As I was trying to choose which books to take on holiday last week, I, as usual, hunted through Persephone Books’ list for something tempting. My eye had drifted across “The Diary of a Provincial Lady” several times before, but for some reason – probably the title, which seems to be universally disliked – I had never gone so far as to actually read the blurb or delve into its pages. What an error of judgment on my part, and what an enormous pleasure suddenly to find E.M Delafield on my list of favourite twentieth century authors.

I will, henceforth, press these books onto like-minded readers. Everything about this series of volumes – from “The Diary of a Provincial Lady” to “The Provincial Lady in Wartime” – is as delicious as anything written by E.F. Benson and, dare I say it, even stands up next to P.G. Wodehouse. It is not just the way in which the unnamed Lady barrels through life with chaotic aplomb – which she does, fabulously – but also the way in which Delafield develops a supporting cast and series of verbal ticks worthy of the finest comedic writers England has produced. I particularly loved the way in which she describes the eternally-grumpy but devoted husband, Robert, almost through a total lack of dialogue or detail. More often than not he completely ignores his wife – instead choosing to read the Times and fall asleep – but very occasionally we have a glimpse into his caustic mind: “I reluctantly agree to do so, and she mounts her bicycle and rides off. Robert says, That girl holds herself well, but it’s a pity she has those ankles.” Withering. He essentially exists in the negative in these fictional diaries – plagued by his wife’s social life, and an endless series of doomed picnics – and very early on I almost felt as though his unassailable lack of interest in his wife’s affairs signalled a lack of love. As the diaries progress, though, he very occasionally confesses that He Misses Her when she is away from home – which sends his Provincial Lady into paroxysms of delight, and lends their relationship a unique tenderness. This is an honest, funny, and affectionate portrait of a marriage – and by the end of the final volume I adored Robert as much as his wife.

Stylistically, there are two things I would single out from this smorgasbord of delights. The first is the way in which Delafield’s Lady uses the “Query” and “Answer” model to sum up her thoughts on any human flaw, event, or pattern which catches her eye – e.g. “Query: Are the Latin races always as sincere as one would wish them to be?” or “Query here becomes unavoidable: Does not a misplaced optimism exist, common to all mankind, leading on to a false conviction that social engagements, if dated sufficiently far ahead, will never really realize?” They are uniformly hilarious asides, and more often than not very acutely observed. (I was primed to enjoy this particular tick, I think, because lawyers frequently use the omnipresent “Query” as a way to pose knotty questions in conversation, which I have always found to be fairly maddening – e.g. “Query: has the client considered branding issues here? Answer: probably not.” Delafield has skewered this for me, and never again will I listen to this mannerism in the ofcfice without wriggling my toes in mirth.)

Secondly, she uses capitalisation to devastating effect. I cannot think of any other author who can make me chuckle with only a few well-placed capital letters, yet Delafield’s Lady does it frequently – “Monsieur Gitnik, in response to leading question from hostess…tells us that if ever goes to Russia again, he has been warned that he will be thrown into prison because He Knows Too Much.” Or: “Housekeeper from upstairs rushes down, and unknown females from basement rush up, and we all look at ceiling and say Better fetch a Man. This is eventually done and I meditate ironical article on Feminism…” It is a wonderful technique, and she is a master at deploying it.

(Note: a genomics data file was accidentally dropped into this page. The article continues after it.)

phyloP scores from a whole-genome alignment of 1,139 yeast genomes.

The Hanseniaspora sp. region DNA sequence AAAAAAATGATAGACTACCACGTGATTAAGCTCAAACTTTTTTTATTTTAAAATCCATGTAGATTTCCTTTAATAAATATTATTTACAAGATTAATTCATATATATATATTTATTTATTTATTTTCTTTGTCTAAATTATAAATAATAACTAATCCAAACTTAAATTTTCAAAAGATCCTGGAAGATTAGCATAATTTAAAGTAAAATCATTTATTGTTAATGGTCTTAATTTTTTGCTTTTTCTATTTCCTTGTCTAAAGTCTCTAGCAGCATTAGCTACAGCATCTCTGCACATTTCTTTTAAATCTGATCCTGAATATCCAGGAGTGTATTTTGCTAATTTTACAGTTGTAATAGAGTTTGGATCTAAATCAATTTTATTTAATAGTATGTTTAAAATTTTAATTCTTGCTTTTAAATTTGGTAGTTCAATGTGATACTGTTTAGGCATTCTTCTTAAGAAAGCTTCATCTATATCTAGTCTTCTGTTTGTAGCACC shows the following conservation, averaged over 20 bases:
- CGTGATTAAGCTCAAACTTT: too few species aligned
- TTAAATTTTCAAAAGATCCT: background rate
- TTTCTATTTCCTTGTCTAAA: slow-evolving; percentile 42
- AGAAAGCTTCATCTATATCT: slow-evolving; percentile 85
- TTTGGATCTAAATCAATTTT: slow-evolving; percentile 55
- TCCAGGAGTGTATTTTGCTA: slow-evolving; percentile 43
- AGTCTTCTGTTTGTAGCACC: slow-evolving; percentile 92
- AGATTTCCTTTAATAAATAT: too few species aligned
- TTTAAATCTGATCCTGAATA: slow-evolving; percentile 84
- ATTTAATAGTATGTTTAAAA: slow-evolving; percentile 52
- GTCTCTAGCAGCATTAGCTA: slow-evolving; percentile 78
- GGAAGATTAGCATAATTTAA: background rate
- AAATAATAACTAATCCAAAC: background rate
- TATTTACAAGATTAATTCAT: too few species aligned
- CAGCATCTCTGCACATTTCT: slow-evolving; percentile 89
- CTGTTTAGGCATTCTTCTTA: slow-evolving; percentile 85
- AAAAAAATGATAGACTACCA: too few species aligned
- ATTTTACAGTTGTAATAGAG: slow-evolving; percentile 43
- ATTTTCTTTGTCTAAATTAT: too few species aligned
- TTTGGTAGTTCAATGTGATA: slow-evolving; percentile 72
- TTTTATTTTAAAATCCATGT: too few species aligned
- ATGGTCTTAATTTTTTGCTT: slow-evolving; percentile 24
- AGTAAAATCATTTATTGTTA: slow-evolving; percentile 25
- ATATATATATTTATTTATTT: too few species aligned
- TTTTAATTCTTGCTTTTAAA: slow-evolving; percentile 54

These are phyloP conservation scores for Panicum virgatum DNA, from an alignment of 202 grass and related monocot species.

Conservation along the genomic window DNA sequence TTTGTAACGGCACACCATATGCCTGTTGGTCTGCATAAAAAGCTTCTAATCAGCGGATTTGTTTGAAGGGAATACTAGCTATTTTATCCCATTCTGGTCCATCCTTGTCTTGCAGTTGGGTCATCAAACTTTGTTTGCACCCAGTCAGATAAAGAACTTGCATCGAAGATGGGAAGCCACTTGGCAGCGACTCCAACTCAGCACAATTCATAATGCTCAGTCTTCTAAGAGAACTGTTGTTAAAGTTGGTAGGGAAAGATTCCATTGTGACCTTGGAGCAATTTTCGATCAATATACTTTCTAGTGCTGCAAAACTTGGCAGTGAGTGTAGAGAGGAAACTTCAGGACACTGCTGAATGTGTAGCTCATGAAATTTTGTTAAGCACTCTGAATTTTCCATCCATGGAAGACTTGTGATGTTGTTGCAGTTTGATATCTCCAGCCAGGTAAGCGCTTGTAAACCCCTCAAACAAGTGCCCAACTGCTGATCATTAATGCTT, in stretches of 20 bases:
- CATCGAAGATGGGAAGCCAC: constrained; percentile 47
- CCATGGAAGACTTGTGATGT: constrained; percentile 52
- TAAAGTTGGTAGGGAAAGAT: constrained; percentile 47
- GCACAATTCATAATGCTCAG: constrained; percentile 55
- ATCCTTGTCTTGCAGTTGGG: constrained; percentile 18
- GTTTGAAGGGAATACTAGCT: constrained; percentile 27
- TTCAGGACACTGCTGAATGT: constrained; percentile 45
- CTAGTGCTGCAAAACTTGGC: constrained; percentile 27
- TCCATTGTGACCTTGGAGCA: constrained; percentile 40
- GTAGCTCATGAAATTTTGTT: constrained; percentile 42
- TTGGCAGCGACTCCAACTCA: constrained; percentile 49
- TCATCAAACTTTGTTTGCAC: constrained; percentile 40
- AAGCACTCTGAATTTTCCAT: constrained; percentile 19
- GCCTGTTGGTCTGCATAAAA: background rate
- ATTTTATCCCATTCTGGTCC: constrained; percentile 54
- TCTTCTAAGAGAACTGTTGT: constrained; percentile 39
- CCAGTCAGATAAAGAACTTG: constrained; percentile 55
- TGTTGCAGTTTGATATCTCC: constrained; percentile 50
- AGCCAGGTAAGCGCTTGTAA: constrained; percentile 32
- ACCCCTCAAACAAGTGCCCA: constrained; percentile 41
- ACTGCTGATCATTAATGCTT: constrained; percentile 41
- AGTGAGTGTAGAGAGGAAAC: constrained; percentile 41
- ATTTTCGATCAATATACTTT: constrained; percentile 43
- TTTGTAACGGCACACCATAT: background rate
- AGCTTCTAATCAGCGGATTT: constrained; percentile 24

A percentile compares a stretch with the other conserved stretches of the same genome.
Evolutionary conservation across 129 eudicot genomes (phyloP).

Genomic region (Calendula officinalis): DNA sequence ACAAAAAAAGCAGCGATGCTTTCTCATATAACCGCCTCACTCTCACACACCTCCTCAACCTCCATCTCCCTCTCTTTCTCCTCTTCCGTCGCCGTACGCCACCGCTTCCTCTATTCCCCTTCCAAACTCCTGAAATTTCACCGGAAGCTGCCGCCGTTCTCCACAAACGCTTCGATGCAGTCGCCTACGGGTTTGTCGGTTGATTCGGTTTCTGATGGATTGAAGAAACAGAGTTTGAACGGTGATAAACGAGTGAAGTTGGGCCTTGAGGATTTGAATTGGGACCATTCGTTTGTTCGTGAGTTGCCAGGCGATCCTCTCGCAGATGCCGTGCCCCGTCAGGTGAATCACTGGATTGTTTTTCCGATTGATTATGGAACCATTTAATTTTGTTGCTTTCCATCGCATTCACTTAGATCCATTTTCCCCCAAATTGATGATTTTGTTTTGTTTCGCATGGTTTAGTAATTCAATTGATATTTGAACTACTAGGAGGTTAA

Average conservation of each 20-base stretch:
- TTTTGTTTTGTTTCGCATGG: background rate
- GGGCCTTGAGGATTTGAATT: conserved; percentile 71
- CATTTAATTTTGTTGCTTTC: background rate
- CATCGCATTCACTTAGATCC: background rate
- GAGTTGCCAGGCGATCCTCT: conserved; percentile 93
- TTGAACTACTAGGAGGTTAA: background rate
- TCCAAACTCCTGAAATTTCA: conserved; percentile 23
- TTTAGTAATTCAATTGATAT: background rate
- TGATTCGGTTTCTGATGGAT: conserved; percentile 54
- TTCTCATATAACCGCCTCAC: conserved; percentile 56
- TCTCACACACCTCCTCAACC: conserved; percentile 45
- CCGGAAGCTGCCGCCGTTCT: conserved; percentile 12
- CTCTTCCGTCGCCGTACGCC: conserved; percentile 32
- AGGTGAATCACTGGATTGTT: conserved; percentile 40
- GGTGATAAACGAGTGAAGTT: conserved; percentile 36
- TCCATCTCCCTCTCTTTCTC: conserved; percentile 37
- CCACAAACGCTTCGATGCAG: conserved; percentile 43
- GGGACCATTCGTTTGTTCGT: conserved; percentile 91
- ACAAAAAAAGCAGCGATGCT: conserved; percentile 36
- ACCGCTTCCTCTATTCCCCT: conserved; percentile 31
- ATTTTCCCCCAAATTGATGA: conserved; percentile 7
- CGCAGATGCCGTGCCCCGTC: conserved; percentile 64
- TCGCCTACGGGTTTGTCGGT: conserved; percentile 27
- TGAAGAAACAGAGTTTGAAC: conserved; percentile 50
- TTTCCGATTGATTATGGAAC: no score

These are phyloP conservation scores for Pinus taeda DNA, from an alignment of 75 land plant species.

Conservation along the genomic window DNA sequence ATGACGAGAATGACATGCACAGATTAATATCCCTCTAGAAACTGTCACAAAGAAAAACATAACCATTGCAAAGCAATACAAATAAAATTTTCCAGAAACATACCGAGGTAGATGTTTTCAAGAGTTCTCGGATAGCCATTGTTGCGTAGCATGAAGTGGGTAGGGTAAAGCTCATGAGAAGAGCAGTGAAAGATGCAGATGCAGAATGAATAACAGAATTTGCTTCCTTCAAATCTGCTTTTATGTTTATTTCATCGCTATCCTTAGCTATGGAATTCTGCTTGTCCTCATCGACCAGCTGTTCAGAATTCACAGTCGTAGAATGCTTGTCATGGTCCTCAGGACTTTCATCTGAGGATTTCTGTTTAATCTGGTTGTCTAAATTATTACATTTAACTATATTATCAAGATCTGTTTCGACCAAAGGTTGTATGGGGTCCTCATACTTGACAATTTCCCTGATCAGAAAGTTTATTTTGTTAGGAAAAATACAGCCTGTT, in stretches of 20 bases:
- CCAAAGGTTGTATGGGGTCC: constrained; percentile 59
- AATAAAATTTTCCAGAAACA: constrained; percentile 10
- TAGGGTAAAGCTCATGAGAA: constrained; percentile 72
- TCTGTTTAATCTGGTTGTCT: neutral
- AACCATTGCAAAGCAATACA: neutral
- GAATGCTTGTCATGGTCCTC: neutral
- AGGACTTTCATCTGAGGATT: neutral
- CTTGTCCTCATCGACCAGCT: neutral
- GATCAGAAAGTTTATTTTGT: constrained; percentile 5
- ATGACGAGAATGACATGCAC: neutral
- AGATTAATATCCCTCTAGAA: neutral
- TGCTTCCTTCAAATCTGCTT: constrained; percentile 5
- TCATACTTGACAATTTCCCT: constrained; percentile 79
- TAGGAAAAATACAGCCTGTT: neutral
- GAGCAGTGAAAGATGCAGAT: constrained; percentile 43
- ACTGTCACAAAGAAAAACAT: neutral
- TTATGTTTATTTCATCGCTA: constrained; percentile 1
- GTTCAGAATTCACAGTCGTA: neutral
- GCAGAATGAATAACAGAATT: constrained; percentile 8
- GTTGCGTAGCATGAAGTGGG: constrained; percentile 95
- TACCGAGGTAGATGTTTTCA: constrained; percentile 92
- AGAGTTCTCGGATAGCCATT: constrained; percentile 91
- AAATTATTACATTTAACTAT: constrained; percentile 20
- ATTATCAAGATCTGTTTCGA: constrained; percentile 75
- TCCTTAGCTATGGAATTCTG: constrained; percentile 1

And then, of course, there is the Lady herself. She becomes a friend, a role model, and icon of what it means to be a modern woman by the end of these pages – as Rachel Johnson says in her affectionate introduction to the new Penguin edition, the Lady is effectively the first female character in literature who tries to Have It All. She is a loving Mother to Robin and Vicky, valiantly trying to be terribly Modern and dismissive of her children’s charms whilst all the while weeping whenever she sees their photographs if they are away from home. She is a fond Wife to the taciturn Robert – muddling through the housekeeping and her dramatic relationship with Cook to make sure that he is fed and watered and shielded from the domestic affairs which are, by tradition, her domain. She is a Feminist – quietly pursuing her own career whilst good-humouredly recognising that whenever anything technical goes wrong in the house, she is the first to Call a Man. And she is an Author – able to afford her own flat in London, and to send Vicky to school, all as a result of her own labour. Most appealing of all, though, is the fact that she juggles all of these responsibilities with frequent laughter and a touch of chaos – her Literary Agent is constantly chasing her for new material, she is often struck by how much better mannered other people’s children are, and Robert is the first to remind her that her house-keeping skills are less than perfect, and that she once forgot to order flour before a Bank-Holiday weekend. Essentially, she muddles through – but with such aplomb. Sure, the Lady could have been a fashionable Modernist thinker, if she had had the space and time – but she is far too busy for such indulgences, and if our heroine thinks that she might be in danger of slipping into a modernist flight of fancy she very quickly nips it in the bud and ploughs on with her day. “Mem: Should often be very, very sorry to explain exactly what it is that I do mean, and I am in fact conscious of deliberately avoiding self-analysis on many occasions. Do not propose, however, to go into this now or at any other time.”

In short, E.M. Delafield and her Lady are a joy, and these 1920s diaries are a gorgeous sanctuary. I am now a Devoted Fan.

Pondering feminism…